Cardini, Ulisse, Bednarz, Vanessa N., Foster, Rachel A. and Wild, Christian (2014) Benthic N2fixation in coral reefs and the potential effects of human-induced environmental change. Ecology and Evolution, 4 (9). pp. 1706-1727. DOI

[img] Text
Cardini_et_al-2014-Ecology_and_Evolution.pdf - Published Version
Restricted to Registered users only
Available under License Creative Commons: Attribution 3.0.

Download (1MB)


Tropical coral reefs are among the most productive and diverse ecosystems, despite being surrounded by ocean waters where nutrients are in short supply. Benthic dinitrogen (N2) fixation is a significant internal source of “new” nitrogen (N) in reef ecosystems, but related information appears to be sparse. Here, we review the current state (and gaps) of knowledge on N2 fixation associated with coral reef organisms and their ecosystems. By summarizing the existing literature, we show that benthic N2 fixation is an omnipresent process in tropical reef environments. Highest N2 fixation rates are detected in reef‐associated cyanobacterial mats and sea grass meadows, clearly showing the significance of these functional groups, if present, to the input of new N in reef ecosystems. Nonetheless, key benthic organisms such as hard corals also importantly contribute to benthic N2 fixation in the reef. Given the usually high coral coverage of healthy reef systems, these results indicate that benthic symbiotic associations may be more important than previously thought. In fact, mutualisms between carbon (C) and N2 fixers have likely evolved that may enable reef communities to mitigate N limitation. We then explore the potential effects of the increasing human interferences on the process of benthic reef N2 fixation via changes in diazotrophic populations, enzymatic activities, or availability of benthic substrates favorable to these microorganisms. Current knowledge indicates positive effects of ocean acidification, warming, and deoxygenation and negative effects of increased ultraviolet radiation on the amount of N fixed in coral reefs. Eutrophication may either boost or suppress N2 fixation, depending on the nutrient becoming limiting. As N2 fixation appears to play a fundamental role in nutrient‐limited reef ecosystems, these assumptions need to be expanded and confirmed by future research efforts addressing the knowledge gaps identified in this review.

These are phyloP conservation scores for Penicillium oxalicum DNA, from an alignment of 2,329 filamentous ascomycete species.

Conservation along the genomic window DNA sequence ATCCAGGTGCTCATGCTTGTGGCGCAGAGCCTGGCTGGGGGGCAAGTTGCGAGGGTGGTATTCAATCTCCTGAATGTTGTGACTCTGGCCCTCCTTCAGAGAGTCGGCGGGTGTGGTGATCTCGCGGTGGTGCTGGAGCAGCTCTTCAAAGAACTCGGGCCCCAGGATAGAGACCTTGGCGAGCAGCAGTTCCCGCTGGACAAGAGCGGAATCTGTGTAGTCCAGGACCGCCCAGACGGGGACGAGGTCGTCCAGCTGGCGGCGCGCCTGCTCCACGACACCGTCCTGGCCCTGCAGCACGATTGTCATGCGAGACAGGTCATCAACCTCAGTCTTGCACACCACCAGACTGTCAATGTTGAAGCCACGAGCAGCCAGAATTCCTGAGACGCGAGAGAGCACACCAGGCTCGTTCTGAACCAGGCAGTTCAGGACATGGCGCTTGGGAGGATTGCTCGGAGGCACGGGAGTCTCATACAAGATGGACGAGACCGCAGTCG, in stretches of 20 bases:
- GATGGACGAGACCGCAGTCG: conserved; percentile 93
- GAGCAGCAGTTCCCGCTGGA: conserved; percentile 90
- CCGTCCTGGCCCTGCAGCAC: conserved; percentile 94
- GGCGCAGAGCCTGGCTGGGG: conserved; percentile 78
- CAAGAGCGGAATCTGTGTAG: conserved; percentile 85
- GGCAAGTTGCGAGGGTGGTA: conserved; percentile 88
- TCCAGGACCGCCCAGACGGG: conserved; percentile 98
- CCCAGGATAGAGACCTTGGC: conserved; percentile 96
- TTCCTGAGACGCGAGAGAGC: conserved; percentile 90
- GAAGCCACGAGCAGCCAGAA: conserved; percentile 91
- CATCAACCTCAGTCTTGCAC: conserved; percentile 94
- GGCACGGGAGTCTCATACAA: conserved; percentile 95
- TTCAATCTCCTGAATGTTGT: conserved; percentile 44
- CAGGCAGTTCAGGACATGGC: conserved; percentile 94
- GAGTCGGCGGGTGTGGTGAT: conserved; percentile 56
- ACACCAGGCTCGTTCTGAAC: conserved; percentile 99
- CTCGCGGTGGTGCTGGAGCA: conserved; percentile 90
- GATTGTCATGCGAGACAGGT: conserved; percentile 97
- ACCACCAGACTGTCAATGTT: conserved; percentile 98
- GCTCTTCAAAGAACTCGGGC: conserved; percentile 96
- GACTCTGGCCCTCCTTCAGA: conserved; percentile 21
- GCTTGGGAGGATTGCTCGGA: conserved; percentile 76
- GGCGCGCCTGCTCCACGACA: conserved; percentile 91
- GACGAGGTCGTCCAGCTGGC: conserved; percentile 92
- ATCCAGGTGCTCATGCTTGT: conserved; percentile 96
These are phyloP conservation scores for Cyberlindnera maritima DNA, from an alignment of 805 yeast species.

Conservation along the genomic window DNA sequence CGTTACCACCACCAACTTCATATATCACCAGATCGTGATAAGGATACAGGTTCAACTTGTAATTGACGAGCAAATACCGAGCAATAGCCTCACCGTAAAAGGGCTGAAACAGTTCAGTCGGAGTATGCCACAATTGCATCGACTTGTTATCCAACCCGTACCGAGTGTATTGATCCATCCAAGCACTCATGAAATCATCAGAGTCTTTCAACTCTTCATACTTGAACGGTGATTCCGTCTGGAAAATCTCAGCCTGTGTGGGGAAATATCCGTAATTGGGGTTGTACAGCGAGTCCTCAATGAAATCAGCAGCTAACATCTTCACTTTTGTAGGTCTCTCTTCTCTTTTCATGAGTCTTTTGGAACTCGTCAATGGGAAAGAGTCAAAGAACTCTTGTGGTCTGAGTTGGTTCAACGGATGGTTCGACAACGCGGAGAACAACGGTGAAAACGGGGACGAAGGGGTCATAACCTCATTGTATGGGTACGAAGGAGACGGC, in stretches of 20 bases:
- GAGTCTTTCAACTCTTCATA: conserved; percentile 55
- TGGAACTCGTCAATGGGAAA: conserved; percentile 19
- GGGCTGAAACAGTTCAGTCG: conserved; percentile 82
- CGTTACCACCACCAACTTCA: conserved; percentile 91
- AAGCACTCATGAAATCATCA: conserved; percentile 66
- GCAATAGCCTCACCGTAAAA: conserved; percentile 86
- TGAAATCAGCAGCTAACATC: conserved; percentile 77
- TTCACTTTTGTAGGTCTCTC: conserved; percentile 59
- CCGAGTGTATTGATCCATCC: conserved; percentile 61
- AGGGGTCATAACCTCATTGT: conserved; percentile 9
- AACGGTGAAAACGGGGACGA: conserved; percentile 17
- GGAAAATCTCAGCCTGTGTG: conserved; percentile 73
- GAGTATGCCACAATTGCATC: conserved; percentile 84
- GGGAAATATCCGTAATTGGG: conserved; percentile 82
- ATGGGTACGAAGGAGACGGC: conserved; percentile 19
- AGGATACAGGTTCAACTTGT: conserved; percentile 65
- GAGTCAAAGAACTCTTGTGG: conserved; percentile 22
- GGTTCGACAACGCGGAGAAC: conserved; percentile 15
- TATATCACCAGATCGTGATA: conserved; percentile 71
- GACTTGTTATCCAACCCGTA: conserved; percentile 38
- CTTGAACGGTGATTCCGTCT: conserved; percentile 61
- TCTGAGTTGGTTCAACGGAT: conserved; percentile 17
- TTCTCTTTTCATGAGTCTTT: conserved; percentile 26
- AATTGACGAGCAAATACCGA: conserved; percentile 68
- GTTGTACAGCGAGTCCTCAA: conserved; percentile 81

Document Type: Article
Programme Area: UNSPECIFIED
Research affiliation: Ecology
Affiliations > Not ZMT
Refereed: Yes
Open Access Journal?: Yes
DOI etc.:
ISSN: 20457758
Date Deposited: 08 Aug 2019 17:51
Last Modified: 01 Oct 2020 12:59

Actions (login required)

View Item View Item